Update w/e 20th JuneRSS feed

Posted: Sunday 21 June, 2009

by Rosemary at 8:50pm in Anything goes Comments closed

We've had another good growing week and the weeds are coming on a treat. We've had our first strawberries, though, which is very nice indeed. The gooseberries are also coming on well and the biggest are now ready for picking. The peas and broad beans are podding but the beans are still very small. I must try and find a good recipe for broad beans to get Dan to eat them - he suggested wrapping them in bacon and / or deep frying.

The Hubbard chicks are now outdoors. They seem to like the grass under their feet and are happily pecking away. The soil tray is still favourite entertainment though. I've topped up their mencore bed with straw - I do worry if it's a bit chilly. A further five have gone to a friend, leaving us with eight, as we had a dead one this week. I think it may have been trampled by the others as they have all been very healthy.

The broody is still, well, broody. Our Cream Crested Legbar cockerel, Hugo, is going to a new home where he will be the only cockerel. Here, he's very much second fiddle to Hector, our Copper Black Maran (who's about twice the size of Hugo) and I feel a bit sorry for him. So he's off to pastures new with a nice wee flock of Black Rock virgins, where he can show off his prowess!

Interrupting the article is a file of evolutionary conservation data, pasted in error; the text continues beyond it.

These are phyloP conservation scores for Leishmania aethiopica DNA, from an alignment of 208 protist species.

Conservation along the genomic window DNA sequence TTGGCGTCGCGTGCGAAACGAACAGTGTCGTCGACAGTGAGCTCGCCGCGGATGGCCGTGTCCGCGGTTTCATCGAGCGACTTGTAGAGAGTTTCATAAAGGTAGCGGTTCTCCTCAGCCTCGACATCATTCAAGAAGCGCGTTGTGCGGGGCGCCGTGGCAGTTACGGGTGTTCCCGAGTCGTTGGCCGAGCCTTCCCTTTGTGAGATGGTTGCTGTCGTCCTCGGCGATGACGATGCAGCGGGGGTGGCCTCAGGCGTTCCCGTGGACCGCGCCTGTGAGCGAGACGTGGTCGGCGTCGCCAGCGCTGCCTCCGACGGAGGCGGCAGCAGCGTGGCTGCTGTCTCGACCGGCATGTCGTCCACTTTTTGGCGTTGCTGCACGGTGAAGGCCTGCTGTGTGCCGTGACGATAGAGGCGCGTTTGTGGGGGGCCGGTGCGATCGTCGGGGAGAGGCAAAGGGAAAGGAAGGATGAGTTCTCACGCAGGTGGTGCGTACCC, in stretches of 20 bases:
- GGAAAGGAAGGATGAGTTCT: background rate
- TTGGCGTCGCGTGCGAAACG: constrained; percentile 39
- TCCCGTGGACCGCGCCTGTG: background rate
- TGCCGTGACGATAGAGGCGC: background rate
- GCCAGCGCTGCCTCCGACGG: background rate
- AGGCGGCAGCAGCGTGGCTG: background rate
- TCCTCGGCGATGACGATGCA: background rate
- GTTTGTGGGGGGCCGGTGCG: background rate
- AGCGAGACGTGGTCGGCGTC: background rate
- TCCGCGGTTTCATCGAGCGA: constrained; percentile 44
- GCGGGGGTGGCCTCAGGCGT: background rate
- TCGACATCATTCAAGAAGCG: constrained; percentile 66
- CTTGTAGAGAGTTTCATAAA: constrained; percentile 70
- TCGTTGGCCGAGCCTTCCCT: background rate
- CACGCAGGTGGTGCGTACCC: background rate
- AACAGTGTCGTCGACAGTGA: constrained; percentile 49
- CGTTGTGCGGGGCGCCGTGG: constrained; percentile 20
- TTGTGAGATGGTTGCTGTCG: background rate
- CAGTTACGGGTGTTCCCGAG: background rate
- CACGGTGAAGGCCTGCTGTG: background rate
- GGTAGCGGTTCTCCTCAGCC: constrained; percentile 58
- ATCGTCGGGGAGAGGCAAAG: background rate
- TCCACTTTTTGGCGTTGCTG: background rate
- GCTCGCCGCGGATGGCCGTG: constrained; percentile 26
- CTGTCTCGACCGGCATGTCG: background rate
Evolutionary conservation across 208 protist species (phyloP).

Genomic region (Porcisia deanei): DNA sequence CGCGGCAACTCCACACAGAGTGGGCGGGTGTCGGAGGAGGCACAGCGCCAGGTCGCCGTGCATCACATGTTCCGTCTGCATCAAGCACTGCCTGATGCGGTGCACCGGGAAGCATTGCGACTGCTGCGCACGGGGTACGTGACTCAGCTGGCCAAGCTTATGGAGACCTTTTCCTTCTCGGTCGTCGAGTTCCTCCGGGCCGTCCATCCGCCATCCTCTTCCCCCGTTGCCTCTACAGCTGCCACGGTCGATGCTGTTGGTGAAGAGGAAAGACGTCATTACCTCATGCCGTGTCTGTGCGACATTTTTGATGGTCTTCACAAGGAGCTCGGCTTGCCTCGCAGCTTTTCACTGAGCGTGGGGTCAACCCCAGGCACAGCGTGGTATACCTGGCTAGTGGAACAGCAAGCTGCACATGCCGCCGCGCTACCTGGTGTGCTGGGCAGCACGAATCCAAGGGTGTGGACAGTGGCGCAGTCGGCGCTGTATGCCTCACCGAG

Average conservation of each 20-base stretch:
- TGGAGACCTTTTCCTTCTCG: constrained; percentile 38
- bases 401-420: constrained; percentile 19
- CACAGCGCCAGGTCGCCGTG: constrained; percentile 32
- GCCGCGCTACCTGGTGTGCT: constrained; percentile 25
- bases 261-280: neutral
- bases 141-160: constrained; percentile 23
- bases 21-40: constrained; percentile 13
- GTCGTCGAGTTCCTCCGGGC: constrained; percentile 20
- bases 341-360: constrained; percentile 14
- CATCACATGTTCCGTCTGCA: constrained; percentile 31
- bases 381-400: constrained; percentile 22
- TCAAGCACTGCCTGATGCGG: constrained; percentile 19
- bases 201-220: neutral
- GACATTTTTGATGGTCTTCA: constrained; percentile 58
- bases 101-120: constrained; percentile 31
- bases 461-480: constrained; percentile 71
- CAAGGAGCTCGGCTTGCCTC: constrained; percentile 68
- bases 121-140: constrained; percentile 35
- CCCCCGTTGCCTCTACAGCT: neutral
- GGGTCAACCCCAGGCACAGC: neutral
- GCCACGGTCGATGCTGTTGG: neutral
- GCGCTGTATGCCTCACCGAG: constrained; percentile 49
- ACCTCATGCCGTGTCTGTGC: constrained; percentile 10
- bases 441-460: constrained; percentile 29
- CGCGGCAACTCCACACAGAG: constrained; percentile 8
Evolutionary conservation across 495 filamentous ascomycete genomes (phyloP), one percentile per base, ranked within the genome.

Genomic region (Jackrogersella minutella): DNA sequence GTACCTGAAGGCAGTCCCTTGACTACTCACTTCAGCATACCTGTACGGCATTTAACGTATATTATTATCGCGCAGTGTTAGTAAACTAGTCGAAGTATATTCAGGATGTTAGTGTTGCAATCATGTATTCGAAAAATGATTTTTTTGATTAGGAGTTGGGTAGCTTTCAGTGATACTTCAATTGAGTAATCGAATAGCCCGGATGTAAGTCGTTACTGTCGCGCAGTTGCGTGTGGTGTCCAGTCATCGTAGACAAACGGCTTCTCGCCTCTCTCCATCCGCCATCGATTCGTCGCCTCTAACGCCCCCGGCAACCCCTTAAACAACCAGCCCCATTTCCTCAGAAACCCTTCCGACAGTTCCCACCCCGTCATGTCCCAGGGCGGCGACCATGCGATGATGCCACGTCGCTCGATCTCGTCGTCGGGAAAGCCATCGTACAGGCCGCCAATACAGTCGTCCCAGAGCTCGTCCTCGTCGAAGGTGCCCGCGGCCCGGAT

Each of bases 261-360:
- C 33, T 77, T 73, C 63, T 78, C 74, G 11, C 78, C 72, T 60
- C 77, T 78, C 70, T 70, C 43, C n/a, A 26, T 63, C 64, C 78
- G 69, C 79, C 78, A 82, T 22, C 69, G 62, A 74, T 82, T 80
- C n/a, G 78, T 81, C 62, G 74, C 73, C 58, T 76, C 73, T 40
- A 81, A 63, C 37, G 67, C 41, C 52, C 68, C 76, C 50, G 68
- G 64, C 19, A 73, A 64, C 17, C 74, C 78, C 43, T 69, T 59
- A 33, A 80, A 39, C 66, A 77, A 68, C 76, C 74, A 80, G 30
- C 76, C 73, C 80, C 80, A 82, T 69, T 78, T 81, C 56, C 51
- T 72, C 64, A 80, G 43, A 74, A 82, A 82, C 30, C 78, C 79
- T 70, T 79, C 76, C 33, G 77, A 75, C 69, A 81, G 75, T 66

Last week, I was hoping that Lyra wouldn't have a relapse, after her joint-ill episode. Well, she did. On Monday morning, Dan came in and said she was really unwell. I had a look and had to agree – although her legs seemed fine, she was clearly sick. She wouldn't move unless forced to and seemed to be in pain around her abdomen. Off we went to the vet again, this time for intravenous painkiller and anti-inflammatory and more antibiotics. Again, the vet wasn't entirely sure what the problem was, but he was clearly worried. And one again, she's better – she's had five days of an eight day course of antibiotics and she seems recovered. She's grazing now and is hard to catch, which I'm viewing as positive. This time, I hope she really is out of the woods.

The pigs have been reintroduced to their snak-a-ball and love it. Apparently, the ball was invented for pigs at Easter Howgate (part of the University of Edinburgh) as a way of enriching the environment, was adopted for horses and now we've claimed it back for pigglies. It's a great way to keep them amused and active. The pigs are looking nice and trim this year. Actually, the ball is a great way to distract them when they squeal for food when it's not feeding time.

We took delivery of our calcified seaweed this week so I‘ll have to sort out the application. We put “new� horse poo on the garden last year and, in retrospect, I don't think it was a good idea, so we've established a muck heap, where it can rot down. The hardest bit is keeping the hens out of the beds. Our raised beds of 8 years ago are now level with the path, because the hens have scraped so much soil over the side. Next time, it will be a 6 foot fence round the vegetable garden!

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